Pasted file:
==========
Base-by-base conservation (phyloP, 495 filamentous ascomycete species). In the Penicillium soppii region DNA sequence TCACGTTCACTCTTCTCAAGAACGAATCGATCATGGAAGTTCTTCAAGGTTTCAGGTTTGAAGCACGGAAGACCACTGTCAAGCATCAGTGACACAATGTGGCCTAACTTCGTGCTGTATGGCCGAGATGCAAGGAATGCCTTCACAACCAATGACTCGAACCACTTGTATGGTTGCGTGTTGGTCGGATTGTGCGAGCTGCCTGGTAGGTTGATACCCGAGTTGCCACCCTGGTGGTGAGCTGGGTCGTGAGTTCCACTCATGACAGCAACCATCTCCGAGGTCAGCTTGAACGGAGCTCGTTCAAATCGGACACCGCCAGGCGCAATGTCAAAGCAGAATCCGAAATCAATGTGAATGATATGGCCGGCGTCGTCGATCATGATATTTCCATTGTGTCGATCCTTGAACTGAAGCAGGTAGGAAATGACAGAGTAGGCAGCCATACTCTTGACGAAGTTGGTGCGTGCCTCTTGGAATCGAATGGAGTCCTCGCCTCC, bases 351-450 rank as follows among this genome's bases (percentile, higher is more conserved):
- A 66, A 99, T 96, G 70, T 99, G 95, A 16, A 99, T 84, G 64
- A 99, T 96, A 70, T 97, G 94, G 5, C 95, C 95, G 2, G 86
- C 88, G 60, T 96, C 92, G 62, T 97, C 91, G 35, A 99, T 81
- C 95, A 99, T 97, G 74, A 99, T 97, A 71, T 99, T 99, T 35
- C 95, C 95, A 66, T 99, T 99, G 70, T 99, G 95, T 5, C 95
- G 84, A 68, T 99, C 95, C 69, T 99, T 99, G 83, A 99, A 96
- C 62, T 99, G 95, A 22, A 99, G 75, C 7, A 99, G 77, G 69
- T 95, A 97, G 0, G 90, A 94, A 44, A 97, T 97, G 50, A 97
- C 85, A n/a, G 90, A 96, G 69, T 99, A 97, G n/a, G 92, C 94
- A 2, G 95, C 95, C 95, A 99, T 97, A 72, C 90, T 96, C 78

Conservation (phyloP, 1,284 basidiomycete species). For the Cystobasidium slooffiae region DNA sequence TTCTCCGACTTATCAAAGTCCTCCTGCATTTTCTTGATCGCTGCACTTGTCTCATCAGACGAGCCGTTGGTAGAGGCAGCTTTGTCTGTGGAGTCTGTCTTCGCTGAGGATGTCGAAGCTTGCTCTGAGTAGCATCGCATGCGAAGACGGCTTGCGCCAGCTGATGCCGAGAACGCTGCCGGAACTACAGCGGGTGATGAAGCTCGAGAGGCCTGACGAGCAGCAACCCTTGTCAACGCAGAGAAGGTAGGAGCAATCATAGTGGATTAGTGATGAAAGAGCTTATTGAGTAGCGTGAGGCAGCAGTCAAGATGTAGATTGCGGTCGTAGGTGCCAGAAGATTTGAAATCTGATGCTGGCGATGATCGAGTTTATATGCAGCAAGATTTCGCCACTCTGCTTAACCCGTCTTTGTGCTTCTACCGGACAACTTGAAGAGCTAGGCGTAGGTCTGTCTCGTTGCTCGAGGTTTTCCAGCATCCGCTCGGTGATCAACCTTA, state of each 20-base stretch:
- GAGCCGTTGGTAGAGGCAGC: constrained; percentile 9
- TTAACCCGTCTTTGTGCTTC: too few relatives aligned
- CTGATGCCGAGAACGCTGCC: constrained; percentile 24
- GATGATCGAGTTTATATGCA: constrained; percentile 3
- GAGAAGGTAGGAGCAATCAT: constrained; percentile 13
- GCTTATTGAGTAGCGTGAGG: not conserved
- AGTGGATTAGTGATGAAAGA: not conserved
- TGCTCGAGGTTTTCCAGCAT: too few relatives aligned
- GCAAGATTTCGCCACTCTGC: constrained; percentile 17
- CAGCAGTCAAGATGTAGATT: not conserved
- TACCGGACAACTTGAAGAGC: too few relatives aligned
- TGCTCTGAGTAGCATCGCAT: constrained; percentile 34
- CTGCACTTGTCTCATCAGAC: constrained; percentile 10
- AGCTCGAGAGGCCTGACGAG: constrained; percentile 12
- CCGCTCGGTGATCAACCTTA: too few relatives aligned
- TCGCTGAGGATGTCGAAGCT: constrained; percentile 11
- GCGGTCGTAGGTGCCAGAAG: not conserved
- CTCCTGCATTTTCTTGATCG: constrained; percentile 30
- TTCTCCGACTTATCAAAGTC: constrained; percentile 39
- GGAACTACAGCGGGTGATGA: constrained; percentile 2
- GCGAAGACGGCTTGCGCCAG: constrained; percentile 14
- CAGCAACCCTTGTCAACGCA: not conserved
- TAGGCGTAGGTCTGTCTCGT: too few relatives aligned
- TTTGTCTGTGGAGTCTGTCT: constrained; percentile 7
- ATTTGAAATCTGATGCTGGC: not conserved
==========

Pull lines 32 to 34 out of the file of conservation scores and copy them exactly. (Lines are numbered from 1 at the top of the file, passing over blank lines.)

- GGAACTACAGCGGGTGATGA: constrained; percentile 2
- GCGAAGACGGCTTGCGCCAG: constrained; percentile 14
- CAGCAACCCTTGTCAACGCA: not conserved